Frances Ha. Noah Baumbach doesn't want you to like his characters. In his previous films, most notably The Squid and the Whale and Greenberg, he took perverse pleasure in crafting unpleasant protagonists, perhaps to test his audience's ingrained tendency to sympathize with a movie's leads. Though well-reviewed, neither of those pictures worked for me, as I found Baumbach's hostility less edgy than merely off-putting; caring for contemptible characters becomes onerous when you're the object of a director's contempt yourself. Greenberg did, however, feature a winning supporting turn from Greta Gerwig, an emerging 26-year-old ingénue who counteracted Ben Stiller's loathsome title character with sweet, wholesome decency. Now, with Frances Ha, Baumbach has flipped the script, casting the intrinsically charming Gerwig as one of his typically charmless antiheroes.

And voilá! It works. Not that Baumbach has gone soft, even if he's sanded down some of his rougher edges. Frances, for most of the movie's runtime, is a faintly terrible person. She's selfish, shallow, and entitled, and when she isn't oblivious to her callous treatment of others, it's because she's just plain hateful. But she is also a wondrous creation, a wounded starling whose crippling loneliness stems not from true meanness but from her sad inability to find her place in the world. Under the stewardship of a lesser actress, Frances could have been insufferable, but Gerwig's nimble, self-assured, vanity-free performance renders her an object of compassion rather than scorn. Frances' failings are entirely her own fault, but Gerwig nevertheless taps into her underlying humanity, making her mistakes feel both deeply personal and emphatically universal.

From a storytelling perspective, Frances Ha appears simple on the surface, but it's something of a smuggler. It begins as a caustic character study of twentysomething ennui, mocking its clumsy hero for her lack of ambition and disastrous social graces. Baumbach fancies himself a detached observer of human foibles, and he gleefully heaps one embarrassment on Frances after another; at one point, she hijacks a bland dinner-party conversation and delivers a monologue of incomparable, sublime awkwardness. But after Frances' catastrophic, underfunded sojourn to Paris, the movie's tone shifts slightly, and shafts of sunlight start to brighten the stoic black-and-white cinematography. Baumbach could hardly be called a humanist, but Frances Ha's resolution feels defiantly humane, and the small victory Frances seizes in the film's final act is surprisingly moving. In this, Gerwig—who co-wrote the movie's script with her director—provides something of a miracle: She's turned as resolute a curmudgeon as Baumbach into an optimist.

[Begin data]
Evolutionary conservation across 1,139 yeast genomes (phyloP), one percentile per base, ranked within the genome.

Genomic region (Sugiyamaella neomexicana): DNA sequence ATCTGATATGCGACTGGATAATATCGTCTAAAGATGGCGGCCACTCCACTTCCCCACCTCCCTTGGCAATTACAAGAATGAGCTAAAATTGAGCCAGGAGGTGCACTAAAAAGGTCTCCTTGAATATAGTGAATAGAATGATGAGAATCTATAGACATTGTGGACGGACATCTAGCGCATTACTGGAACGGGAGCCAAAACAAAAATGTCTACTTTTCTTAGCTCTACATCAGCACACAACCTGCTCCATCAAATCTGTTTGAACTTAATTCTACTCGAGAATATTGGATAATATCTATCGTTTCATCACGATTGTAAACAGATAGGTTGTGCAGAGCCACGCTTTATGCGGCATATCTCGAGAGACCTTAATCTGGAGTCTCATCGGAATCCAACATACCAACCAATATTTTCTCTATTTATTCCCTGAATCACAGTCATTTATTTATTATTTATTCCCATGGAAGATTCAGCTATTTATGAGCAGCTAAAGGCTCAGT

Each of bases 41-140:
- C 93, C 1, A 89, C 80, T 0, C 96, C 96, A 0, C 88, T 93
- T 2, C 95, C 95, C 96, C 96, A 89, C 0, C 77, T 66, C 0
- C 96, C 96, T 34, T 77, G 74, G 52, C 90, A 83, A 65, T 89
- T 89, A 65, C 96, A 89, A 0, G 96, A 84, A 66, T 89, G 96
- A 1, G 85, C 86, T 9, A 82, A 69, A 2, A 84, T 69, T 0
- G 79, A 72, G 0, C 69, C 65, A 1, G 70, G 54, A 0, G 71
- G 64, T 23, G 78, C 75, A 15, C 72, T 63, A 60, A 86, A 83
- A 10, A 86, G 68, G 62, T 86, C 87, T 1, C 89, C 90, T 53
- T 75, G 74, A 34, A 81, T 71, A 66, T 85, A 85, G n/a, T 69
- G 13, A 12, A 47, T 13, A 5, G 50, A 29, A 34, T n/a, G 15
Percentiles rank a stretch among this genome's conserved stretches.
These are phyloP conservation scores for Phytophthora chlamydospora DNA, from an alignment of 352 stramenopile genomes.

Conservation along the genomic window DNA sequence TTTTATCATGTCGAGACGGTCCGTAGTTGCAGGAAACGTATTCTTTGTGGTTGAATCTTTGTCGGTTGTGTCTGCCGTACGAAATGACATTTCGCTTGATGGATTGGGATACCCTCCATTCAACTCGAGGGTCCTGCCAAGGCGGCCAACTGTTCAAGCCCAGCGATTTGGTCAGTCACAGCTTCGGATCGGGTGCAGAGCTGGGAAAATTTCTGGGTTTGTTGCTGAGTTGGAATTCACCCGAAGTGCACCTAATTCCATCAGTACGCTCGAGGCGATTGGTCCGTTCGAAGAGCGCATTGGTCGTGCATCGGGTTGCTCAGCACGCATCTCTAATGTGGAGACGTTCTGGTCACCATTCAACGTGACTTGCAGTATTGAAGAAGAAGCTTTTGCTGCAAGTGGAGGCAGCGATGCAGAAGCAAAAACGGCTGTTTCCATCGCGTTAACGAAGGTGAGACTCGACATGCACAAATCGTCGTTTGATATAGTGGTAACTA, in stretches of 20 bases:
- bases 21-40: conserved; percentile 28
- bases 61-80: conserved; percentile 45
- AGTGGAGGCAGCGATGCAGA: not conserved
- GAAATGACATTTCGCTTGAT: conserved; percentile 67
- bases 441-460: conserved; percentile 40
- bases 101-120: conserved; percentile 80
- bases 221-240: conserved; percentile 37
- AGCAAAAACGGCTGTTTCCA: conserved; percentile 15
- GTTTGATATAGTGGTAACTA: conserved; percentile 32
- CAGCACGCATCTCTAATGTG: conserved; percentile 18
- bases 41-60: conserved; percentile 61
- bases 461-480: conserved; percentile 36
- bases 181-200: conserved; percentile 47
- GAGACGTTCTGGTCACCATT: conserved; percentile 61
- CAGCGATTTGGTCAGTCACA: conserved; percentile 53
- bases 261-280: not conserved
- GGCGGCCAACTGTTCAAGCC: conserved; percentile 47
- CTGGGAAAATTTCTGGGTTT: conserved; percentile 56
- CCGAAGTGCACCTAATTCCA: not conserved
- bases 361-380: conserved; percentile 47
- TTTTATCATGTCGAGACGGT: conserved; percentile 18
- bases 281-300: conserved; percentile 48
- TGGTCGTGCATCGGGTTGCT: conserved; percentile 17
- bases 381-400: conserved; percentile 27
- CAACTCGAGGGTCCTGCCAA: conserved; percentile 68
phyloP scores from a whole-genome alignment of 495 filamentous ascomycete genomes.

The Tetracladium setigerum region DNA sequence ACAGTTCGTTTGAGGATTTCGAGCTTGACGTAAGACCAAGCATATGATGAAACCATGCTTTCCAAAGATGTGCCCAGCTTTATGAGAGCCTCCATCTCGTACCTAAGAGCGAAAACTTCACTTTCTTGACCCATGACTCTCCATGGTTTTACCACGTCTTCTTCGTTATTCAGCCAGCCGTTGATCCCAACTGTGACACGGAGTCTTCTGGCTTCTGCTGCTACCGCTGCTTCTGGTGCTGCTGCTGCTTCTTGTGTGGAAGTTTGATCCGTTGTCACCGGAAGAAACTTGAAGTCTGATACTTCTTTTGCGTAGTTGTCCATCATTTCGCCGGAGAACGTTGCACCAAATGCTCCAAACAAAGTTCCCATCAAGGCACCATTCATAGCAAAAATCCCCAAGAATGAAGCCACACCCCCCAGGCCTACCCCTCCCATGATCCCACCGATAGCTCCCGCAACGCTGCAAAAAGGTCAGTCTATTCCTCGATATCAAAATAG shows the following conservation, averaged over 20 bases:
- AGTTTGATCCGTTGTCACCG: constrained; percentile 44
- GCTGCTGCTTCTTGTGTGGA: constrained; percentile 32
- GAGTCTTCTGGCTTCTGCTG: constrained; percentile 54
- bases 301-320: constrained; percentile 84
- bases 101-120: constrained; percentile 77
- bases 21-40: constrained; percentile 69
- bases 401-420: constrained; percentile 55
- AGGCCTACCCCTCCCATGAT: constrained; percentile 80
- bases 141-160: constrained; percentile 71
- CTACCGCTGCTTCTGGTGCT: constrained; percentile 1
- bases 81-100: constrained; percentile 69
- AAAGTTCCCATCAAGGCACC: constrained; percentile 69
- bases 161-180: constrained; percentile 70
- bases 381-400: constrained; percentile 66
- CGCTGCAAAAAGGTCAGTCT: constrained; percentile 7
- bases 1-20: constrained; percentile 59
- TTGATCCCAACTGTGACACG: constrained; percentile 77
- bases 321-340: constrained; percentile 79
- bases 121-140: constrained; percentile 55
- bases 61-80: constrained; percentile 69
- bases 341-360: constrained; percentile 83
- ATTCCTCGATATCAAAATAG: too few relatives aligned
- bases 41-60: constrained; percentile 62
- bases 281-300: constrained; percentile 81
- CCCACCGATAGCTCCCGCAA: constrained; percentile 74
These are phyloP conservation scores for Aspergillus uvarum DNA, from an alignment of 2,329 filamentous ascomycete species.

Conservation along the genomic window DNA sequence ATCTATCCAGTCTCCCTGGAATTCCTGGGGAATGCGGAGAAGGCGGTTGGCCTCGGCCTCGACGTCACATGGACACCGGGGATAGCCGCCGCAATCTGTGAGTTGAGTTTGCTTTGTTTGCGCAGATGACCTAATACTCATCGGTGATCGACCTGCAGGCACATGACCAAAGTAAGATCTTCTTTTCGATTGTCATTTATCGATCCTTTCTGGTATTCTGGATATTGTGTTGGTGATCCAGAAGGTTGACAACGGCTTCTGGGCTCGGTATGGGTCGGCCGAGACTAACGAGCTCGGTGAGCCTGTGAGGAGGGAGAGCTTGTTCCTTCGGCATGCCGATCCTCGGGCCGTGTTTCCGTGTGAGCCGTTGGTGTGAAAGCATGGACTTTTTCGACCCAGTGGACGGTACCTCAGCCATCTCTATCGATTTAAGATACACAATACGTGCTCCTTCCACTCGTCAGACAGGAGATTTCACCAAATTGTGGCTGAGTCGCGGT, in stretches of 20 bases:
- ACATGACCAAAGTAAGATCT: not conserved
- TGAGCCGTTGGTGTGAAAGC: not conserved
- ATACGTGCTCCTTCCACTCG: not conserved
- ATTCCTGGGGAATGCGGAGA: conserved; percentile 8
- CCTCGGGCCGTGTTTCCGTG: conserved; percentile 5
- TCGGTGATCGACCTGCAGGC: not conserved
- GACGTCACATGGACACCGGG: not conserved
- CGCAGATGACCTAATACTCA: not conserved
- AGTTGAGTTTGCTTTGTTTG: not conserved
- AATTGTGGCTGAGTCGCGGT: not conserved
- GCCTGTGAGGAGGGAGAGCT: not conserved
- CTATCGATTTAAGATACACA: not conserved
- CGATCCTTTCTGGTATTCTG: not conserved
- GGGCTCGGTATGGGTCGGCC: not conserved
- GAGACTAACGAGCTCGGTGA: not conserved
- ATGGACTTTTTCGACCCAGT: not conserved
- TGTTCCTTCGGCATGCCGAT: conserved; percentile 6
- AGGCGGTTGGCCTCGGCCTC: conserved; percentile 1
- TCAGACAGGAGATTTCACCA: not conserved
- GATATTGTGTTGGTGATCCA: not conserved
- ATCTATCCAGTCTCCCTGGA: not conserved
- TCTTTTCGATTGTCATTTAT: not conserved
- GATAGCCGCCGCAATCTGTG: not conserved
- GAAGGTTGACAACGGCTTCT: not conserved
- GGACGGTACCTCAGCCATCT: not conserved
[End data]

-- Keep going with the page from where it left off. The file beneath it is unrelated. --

Frozen. Frozen is more phenomenon than film at this point. It's already bagged $1.27 billion at the worldwide box office (fifth all-time), Elsa and Anna dolls are flying off shelves in droves, and this is the first Google hit for "Olaf". Hell, my nieces recently attended a Frozen-themed birthday party (no word if anyone made an off-the-cuff Joan of Arc reference). I'm happy that it's done well, because I'm always happy when well-executed original screenplays make money. But the ice-princess marketing craze that followed Frozen's release is almost a shame, because it's dwarfing any discussion of Frozen itself. And there happens to be a pretty good movie lurking behind all of the merchandising.

Not a great one, mind you. Frozen strives earnestly to evoke the early-'90s heyday of Disney animation, but it isn't as funny as Aladdin, nor as moving as Beauty and the Beast, nor as triumphant as The Lion King. Its classical story of heroism and redemption is fairly straightforward, its supporting characters are unmemorable, and its dialogue lacks the zip of other recent Disney efforts like Tangled and Wreck-It Ralph. None of it is bad, but with the exception of its showstopping music, it's merely good, and when you're aiming for the crest of the Disney Renaissance, "good" isn't good enough.

But oh, that music. Honestly, when was the last time you watched an original musical and came away legitimately delighted by the vast majority of its songs? I've commented at length about the majesty of "Let It Go"—a transcendent ballad whose pop-culture ubiquity has unfortunately overshadowed its absolute greatness—but what about the other terrific numbers? What about the plaintive sibling plea of "Do You Want to Build a Snowman"?, or the ringing optimism of the duet "For the First Time in Forever", or the infectious choral playfulness of "Fixer Upper"? The musical interludes from Kristen Anderson-Lopez and Robert Lopez are more than just songs—they're storytelling. That they compel you to burst into applause as soon as they're over is just a bonus.

And it's not as though the film itself functions as mere visual accompaniment to a crackling soundtrack. Frozen's wistful story of sisterly affection may not overpower you, but it's still a tale worth telling, and it's refreshing to watch an animated movie that doesn't rely too heavily on bawdy gags or anthropomorphic sidekicks to keep children entertained. More importantly, Frozen takes evident joy in shattering the gender stereotypes that have permeated throughout Disney's reign as lord of animation, whether it's poking fun at traditional fairytale romances ("Wait, you got engaged to someone you just met that day?!") or developing a legitimately surprising spin on the enduring trope of "true love's kiss". Global domination and Disney logo aside, Frozen isn't a glittering cinematic palace—it's a bit of a fixer-upper—but it's nevertheless a vividly realized creation, one that will enchant your ears, dazzle your eyes, and thaw your heart.

More to come.

Previously in the Manifesto's Review of 2013
The Intriguers (Part III)
The Intriguers (Part II)
The Intriguers (Part I)
The Failures (Part II)
The Failures (Part I)
The Unmemorables: The Least Memorable Movies of 2013 (Part II)
The Unmemorables: The Least Memorable Movies of 2013 (Part I)
The Worst Movies of 2013